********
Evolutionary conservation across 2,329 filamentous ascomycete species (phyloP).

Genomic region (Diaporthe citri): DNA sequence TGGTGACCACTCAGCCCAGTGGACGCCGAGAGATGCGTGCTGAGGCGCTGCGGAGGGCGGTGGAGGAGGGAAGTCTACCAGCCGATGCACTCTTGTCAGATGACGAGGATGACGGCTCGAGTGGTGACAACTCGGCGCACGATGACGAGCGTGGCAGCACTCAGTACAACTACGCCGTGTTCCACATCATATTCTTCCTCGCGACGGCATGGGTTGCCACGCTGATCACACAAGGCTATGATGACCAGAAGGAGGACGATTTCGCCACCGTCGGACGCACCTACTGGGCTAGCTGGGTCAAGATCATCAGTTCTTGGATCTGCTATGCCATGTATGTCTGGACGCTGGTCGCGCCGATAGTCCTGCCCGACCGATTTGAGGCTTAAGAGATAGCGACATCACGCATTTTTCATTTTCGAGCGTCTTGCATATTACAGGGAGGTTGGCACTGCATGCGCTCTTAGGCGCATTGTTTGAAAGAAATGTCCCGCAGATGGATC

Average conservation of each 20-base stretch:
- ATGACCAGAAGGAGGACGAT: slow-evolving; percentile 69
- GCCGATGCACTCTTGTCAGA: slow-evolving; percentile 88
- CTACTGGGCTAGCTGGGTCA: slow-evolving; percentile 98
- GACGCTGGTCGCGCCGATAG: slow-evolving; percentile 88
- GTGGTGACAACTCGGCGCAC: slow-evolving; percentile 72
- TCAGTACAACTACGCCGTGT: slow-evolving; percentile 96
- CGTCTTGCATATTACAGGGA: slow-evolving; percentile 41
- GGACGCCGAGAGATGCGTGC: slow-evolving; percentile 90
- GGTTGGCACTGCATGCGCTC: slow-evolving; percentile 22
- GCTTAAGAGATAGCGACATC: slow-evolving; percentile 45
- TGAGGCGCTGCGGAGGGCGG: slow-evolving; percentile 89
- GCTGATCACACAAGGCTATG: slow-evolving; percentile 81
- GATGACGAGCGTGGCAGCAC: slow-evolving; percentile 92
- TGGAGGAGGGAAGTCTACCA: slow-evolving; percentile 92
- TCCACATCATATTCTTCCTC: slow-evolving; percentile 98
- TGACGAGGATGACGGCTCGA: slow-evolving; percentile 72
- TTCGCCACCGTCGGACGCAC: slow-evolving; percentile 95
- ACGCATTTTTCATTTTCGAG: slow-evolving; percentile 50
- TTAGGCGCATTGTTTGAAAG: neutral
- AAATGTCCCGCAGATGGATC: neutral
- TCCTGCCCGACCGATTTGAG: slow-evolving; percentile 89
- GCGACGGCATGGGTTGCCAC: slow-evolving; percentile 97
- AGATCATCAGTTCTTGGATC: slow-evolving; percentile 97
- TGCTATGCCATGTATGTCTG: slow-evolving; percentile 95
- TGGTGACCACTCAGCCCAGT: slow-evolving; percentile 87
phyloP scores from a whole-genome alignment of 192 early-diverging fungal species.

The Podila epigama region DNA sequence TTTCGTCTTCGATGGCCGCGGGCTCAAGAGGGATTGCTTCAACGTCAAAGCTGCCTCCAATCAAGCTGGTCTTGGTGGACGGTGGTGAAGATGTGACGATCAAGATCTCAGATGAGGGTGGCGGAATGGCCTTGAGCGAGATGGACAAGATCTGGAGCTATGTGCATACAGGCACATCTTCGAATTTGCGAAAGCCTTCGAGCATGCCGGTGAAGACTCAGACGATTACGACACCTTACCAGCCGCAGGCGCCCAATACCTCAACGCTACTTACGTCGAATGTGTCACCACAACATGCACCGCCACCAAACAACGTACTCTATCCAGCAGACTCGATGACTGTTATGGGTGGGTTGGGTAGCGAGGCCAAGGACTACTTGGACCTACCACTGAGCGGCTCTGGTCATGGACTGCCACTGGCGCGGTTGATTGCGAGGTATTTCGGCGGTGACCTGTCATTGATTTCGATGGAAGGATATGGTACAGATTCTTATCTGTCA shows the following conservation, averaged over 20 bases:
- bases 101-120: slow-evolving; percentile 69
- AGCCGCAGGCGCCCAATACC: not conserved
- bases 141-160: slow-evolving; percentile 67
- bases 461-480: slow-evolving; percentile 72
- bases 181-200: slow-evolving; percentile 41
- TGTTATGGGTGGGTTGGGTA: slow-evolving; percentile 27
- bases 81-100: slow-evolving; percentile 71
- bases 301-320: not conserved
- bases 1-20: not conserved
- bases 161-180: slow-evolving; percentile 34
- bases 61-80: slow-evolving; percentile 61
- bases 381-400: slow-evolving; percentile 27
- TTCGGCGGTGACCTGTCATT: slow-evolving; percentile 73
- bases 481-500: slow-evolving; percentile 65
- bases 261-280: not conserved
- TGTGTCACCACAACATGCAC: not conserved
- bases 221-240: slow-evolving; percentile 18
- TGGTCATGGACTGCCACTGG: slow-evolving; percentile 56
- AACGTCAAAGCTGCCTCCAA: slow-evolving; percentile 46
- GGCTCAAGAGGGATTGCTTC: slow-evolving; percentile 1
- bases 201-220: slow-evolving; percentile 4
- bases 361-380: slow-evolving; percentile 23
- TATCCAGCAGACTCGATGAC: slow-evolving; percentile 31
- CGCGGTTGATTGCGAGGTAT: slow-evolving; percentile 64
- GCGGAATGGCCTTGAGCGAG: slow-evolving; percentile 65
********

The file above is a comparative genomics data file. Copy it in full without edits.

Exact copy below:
Evolutionary conservation across 2,329 filamentous ascomycete species (phyloP).

Genomic region (Diaporthe citri): DNA sequence TGGTGACCACTCAGCCCAGTGGACGCCGAGAGATGCGTGCTGAGGCGCTGCGGAGGGCGGTGGAGGAGGGAAGTCTACCAGCCGATGCACTCTTGTCAGATGACGAGGATGACGGCTCGAGTGGTGACAACTCGGCGCACGATGACGAGCGTGGCAGCACTCAGTACAACTACGCCGTGTTCCACATCATATTCTTCCTCGCGACGGCATGGGTTGCCACGCTGATCACACAAGGCTATGATGACCAGAAGGAGGACGATTTCGCCACCGTCGGACGCACCTACTGGGCTAGCTGGGTCAAGATCATCAGTTCTTGGATCTGCTATGCCATGTATGTCTGGACGCTGGTCGCGCCGATAGTCCTGCCCGACCGATTTGAGGCTTAAGAGATAGCGACATCACGCATTTTTCATTTTCGAGCGTCTTGCATATTACAGGGAGGTTGGCACTGCATGCGCTCTTAGGCGCATTGTTTGAAAGAAATGTCCCGCAGATGGATC

Average conservation of each 20-base stretch:
- ATGACCAGAAGGAGGACGAT: slow-evolving; percentile 69
- GCCGATGCACTCTTGTCAGA: slow-evolving; percentile 88
- CTACTGGGCTAGCTGGGTCA: slow-evolving; percentile 98
- GACGCTGGTCGCGCCGATAG: slow-evolving; percentile 88
- GTGGTGACAACTCGGCGCAC: slow-evolving; percentile 72
- TCAGTACAACTACGCCGTGT: slow-evolving; percentile 96
- CGTCTTGCATATTACAGGGA: slow-evolving; percentile 41
- GGACGCCGAGAGATGCGTGC: slow-evolving; percentile 90
- GGTTGGCACTGCATGCGCTC: slow-evolving; percentile 22
- GCTTAAGAGATAGCGACATC: slow-evolving; percentile 45
- TGAGGCGCTGCGGAGGGCGG: slow-evolving; percentile 89
- GCTGATCACACAAGGCTATG: slow-evolving; percentile 81
- GATGACGAGCGTGGCAGCAC: slow-evolving; percentile 92
- TGGAGGAGGGAAGTCTACCA: slow-evolving; percentile 92
- TCCACATCATATTCTTCCTC: slow-evolving; percentile 98
- TGACGAGGATGACGGCTCGA: slow-evolving; percentile 72
- TTCGCCACCGTCGGACGCAC: slow-evolving; percentile 95
- ACGCATTTTTCATTTTCGAG: slow-evolving; percentile 50
- TTAGGCGCATTGTTTGAAAG: neutral
- AAATGTCCCGCAGATGGATC: neutral
- TCCTGCCCGACCGATTTGAG: slow-evolving; percentile 89
- GCGACGGCATGGGTTGCCAC: slow-evolving; percentile 97
- AGATCATCAGTTCTTGGATC: slow-evolving; percentile 97
- TGCTATGCCATGTATGTCTG: slow-evolving; percentile 95
- TGGTGACCACTCAGCCCAGT: slow-evolving; percentile 87
phyloP scores from a whole-genome alignment of 192 early-diverging fungal species.

The Podila epigama region DNA sequence TTTCGTCTTCGATGGCCGCGGGCTCAAGAGGGATTGCTTCAACGTCAAAGCTGCCTCCAATCAAGCTGGTCTTGGTGGACGGTGGTGAAGATGTGACGATCAAGATCTCAGATGAGGGTGGCGGAATGGCCTTGAGCGAGATGGACAAGATCTGGAGCTATGTGCATACAGGCACATCTTCGAATTTGCGAAAGCCTTCGAGCATGCCGGTGAAGACTCAGACGATTACGACACCTTACCAGCCGCAGGCGCCCAATACCTCAACGCTACTTACGTCGAATGTGTCACCACAACATGCACCGCCACCAAACAACGTACTCTATCCAGCAGACTCGATGACTGTTATGGGTGGGTTGGGTAGCGAGGCCAAGGACTACTTGGACCTACCACTGAGCGGCTCTGGTCATGGACTGCCACTGGCGCGGTTGATTGCGAGGTATTTCGGCGGTGACCTGTCATTGATTTCGATGGAAGGATATGGTACAGATTCTTATCTGTCA shows the following conservation, averaged over 20 bases:
- bases 101-120: slow-evolving; percentile 69
- AGCCGCAGGCGCCCAATACC: not conserved
- bases 141-160: slow-evolving; percentile 67
- bases 461-480: slow-evolving; percentile 72
- bases 181-200: slow-evolving; percentile 41
- TGTTATGGGTGGGTTGGGTA: slow-evolving; percentile 27
- bases 81-100: slow-evolving; percentile 71
- bases 301-320: not conserved
- bases 1-20: not conserved
- bases 161-180: slow-evolving; percentile 34
- bases 61-80: slow-evolving; percentile 61
- bases 381-400: slow-evolving; percentile 27
- TTCGGCGGTGACCTGTCATT: slow-evolving; percentile 73
- bases 481-500: slow-evolving; percentile 65
- bases 261-280: not conserved
- TGTGTCACCACAACATGCAC: not conserved
- bases 221-240: slow-evolving; percentile 18
- TGGTCATGGACTGCCACTGG: slow-evolving; percentile 56
- AACGTCAAAGCTGCCTCCAA: slow-evolving; percentile 46
- GGCTCAAGAGGGATTGCTTC: slow-evolving; percentile 1
- bases 201-220: slow-evolving; percentile 4
- bases 361-380: slow-evolving; percentile 23
- TATCCAGCAGACTCGATGAC: slow-evolving; percentile 31
- CGCGGTTGATTGCGAGGTAT: slow-evolving; percentile 64
- GCGGAATGGCCTTGAGCGAG: slow-evolving; percentile 65